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Queen Street Junior
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jeffthomas



Joined: 07 Jul 2010
Posts: 15


Location: redditch, worcestershire

PostPosted: Mon Jan 16, 2012 9:03 pm    Post subject: Queen Street Junior School  Reply with quote

Although I didn't go to Queen St. school, I think I recognise a couple of faces in the '57 photo. The boy on the back row (4th from right) may well be Stuart England, and the girl with the glasses in the front was Mary Powis. Can't help with any others!!
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John



Joined: 12 Jan 2012
Posts: 13



PostPosted: Mon Jan 16, 2012 9:11 pm    Post subject: Reply with quote

thanks jeff,thats 2 more than me
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Robert



Joined: 17 Sep 2008
Posts: 16


Location: Nottingham

PostPosted: Mon Jan 16, 2012 9:17 pm    Post subject: Queen Street Junior Reply with quote

Hi John
I think the teacher in the photo is Mr Bowen. Anyone with other info please add. Ron Francis was shorter and stockier.
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John



Joined: 12 Jan 2012
Posts: 13



PostPosted: Mon Jan 16, 2012 9:57 pm    Post subject: Reply with quote

That old cliche: I thought he was taller or was that Mr Roberts?
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Anthony Earl-Williams



Joined: 20 Feb 2011
Posts: 349



PostPosted: Mon Jan 16, 2012 10:16 pm    Post subject: Queen Street Reply with quote

Yes, Mrs Sparkes was the music teacher, but I think she had her own class too (?)  I remember her always wearing an overall.
Philip, I don't have rose tinted specs about Mr. Vernon since that seems to be aimed at me. I am aware that he was very strict. But I have no bad memories of him, only the kind one about his helping me to tell the time.
I remember leaving Queen Street for good at the end of the summer term in 1962, before going to the Grammar, and being very upset indeed - even though there were the summer holidays to look forward to. It was a very happy school as far as I was concerned. Any "nasty" teachers came later!!
There was more than orange juice on offer at the clinic next to the arcade!!  Injections which hurt more then! And the dentist.  I had a genuine fear of gas at the dentist and refused to have that black mask over my face when I was 10.  I actually pulled it off. My mother had to take me to Mr. Clancy instead so that I could have an injection. Even though that was painful it was better than being gassed!  My father was furious, for some reason. Anyhow, I got my way.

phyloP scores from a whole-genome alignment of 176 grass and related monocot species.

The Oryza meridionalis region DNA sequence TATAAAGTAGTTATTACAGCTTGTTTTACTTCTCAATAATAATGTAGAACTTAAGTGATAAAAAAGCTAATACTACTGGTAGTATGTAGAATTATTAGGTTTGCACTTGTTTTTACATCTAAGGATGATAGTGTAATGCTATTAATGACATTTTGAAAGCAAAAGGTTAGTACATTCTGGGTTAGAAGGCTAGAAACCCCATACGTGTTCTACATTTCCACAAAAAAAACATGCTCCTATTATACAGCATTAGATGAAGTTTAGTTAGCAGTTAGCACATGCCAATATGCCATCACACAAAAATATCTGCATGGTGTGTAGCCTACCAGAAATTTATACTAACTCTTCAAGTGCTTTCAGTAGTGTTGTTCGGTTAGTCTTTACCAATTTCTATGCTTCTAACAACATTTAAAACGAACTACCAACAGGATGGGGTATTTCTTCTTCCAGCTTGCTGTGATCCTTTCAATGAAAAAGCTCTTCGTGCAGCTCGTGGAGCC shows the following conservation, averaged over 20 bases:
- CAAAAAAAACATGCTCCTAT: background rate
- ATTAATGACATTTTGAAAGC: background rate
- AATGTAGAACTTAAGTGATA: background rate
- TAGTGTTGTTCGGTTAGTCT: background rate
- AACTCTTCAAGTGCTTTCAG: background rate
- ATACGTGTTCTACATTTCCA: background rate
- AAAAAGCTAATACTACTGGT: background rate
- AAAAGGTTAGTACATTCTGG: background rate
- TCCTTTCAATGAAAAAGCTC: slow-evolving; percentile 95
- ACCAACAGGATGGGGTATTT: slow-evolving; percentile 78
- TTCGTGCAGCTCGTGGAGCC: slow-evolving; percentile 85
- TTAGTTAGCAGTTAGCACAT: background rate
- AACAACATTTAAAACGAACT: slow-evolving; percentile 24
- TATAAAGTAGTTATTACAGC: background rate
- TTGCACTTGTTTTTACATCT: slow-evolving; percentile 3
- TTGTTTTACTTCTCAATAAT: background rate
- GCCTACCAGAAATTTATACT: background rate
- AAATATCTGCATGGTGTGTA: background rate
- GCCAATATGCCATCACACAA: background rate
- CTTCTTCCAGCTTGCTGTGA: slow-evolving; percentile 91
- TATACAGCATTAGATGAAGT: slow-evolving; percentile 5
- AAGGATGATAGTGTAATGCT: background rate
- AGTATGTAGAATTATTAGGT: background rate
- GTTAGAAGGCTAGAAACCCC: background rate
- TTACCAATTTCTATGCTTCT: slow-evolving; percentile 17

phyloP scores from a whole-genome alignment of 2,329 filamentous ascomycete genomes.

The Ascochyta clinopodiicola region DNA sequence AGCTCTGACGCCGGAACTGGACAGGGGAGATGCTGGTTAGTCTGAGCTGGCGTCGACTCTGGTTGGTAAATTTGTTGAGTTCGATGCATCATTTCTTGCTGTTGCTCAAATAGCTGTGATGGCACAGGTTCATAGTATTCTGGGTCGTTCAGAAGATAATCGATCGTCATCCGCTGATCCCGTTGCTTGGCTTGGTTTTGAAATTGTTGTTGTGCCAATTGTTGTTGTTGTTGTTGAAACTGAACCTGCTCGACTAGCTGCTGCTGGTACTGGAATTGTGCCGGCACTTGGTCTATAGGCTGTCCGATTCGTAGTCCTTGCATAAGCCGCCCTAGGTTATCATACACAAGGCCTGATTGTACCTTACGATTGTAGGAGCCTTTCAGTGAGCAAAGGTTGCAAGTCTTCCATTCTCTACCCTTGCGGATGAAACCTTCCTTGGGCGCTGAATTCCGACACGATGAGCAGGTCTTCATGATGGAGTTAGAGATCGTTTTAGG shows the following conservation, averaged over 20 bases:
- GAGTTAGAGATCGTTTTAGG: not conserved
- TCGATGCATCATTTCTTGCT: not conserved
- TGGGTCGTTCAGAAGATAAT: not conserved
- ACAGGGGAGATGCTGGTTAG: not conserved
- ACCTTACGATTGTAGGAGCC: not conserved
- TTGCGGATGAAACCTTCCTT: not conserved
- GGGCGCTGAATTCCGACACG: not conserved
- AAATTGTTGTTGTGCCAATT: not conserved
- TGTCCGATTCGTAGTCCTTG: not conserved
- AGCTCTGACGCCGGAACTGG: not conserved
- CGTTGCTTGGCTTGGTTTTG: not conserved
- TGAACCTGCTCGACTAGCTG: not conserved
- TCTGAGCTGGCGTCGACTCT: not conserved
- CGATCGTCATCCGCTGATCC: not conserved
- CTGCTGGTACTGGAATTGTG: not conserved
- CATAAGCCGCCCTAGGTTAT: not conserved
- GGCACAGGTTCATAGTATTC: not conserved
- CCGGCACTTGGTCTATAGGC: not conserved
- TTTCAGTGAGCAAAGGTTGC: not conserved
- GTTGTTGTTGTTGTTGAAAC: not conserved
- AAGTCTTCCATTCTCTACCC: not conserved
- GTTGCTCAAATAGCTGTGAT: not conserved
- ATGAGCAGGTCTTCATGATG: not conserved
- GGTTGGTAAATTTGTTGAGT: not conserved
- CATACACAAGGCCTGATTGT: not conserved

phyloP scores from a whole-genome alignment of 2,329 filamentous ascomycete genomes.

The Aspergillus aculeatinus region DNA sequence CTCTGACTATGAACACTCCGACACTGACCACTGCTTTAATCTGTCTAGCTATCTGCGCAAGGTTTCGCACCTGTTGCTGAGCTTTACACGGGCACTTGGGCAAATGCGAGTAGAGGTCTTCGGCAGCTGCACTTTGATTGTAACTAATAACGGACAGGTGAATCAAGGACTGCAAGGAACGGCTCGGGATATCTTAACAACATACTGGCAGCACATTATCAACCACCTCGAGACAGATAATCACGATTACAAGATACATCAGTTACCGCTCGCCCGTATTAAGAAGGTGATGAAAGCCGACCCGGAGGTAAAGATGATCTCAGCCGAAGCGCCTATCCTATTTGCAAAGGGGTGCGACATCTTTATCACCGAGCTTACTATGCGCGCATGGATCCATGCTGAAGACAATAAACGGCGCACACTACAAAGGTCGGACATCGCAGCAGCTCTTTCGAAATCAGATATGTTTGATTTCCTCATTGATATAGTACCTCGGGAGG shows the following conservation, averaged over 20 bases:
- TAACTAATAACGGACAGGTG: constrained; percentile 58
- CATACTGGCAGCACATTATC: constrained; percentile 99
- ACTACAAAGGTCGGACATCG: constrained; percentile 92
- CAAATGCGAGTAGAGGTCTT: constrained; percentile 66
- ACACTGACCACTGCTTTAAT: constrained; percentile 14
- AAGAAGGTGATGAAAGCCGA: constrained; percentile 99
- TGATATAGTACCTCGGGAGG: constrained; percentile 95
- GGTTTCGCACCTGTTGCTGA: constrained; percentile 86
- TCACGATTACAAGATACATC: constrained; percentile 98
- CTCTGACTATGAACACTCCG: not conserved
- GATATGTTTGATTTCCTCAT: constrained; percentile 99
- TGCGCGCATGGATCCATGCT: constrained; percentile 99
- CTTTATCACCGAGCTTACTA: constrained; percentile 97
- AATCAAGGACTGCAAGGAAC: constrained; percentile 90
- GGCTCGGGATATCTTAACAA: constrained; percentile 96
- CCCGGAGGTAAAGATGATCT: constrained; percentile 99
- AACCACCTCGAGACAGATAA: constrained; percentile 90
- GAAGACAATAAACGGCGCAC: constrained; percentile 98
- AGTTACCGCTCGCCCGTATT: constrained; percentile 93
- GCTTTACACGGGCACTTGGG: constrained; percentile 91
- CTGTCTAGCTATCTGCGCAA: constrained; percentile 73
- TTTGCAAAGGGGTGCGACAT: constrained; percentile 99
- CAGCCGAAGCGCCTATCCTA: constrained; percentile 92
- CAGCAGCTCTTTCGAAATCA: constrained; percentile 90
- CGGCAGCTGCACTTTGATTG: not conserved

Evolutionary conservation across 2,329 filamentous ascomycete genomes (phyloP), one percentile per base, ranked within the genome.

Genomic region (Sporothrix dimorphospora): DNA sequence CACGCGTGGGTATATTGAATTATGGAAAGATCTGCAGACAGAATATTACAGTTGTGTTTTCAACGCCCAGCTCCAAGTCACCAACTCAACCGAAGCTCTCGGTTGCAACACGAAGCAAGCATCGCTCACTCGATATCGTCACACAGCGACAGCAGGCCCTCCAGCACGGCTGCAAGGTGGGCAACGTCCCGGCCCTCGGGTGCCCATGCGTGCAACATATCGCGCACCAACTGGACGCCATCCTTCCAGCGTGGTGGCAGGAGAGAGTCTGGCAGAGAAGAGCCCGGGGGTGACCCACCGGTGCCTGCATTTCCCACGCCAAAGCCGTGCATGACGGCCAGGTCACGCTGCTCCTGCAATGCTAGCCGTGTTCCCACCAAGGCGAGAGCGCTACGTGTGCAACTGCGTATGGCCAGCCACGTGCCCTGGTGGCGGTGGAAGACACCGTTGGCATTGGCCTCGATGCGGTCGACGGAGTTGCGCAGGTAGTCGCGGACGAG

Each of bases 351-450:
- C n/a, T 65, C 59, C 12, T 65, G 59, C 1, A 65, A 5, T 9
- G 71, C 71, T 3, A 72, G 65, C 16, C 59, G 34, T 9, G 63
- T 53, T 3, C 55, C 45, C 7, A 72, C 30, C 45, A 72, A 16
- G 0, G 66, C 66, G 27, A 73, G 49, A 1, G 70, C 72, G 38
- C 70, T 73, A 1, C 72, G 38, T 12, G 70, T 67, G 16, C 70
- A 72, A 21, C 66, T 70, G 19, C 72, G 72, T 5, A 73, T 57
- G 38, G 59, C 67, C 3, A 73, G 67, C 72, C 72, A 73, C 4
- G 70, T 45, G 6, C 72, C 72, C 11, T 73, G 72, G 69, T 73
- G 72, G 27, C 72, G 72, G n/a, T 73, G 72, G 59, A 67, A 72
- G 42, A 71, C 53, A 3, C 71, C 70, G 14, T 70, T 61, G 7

Being a Six Bells boy, I can only remember the fish and chip shop down there, on the same side as the presbyterian chapel. I suppose that might be rose tinted specs - thinking that chips tasted better then, but I expect they did!
Anthony
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X P O P



Joined: 25 Jul 2006
Posts: 35


Location: Abertillery

PostPosted: Mon Jan 16, 2012 11:39 pm    Post subject: Reply with quote

Can only put names to a few of the children in pics 2 and 3 , however the lady teacher in red is Mrs Connie Lloyd Jones , the male Teacher being Ken Hewitt.
Between 1959 through to 1966 the Staff was
Queen Street Infants
Miss Solloway as head Teacher then Miss Blunt,
Miss Elvira Williams class1
Mrs Doris Price  Class 2
Miss Mary James  Class 3
Mrs LLoyd Class4

Queen Street Juniors

Mrs Hilda Hughes Class 1
Mrs Marie Paige Class 2
Mrs Connie Lloyd Jones Class 3
Mrs Bernice Brown Class 4
Mr Livesy (went on to Gramma School)
Mr Ken Hewitt  Final year class
The Headmaster was actually Mr W J  Vernal  not Vernon from Chepstow
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Anthony Earl-Williams



Joined: 20 Feb 2011
Posts: 349



PostPosted: Tue Jan 17, 2012 12:02 am    Post subject: Queen Street Reply with quote

I stand corrected about Mr. Vernon/Vernal, and I think you made a typing error with Mr. Lovesey!
You don't mention Mrs Sparkes, or Mrs Shellard who retired in 1960.
And there was young Mr. Snellgrove who definitely taught in my time there. We knew his mother in Richmond Road.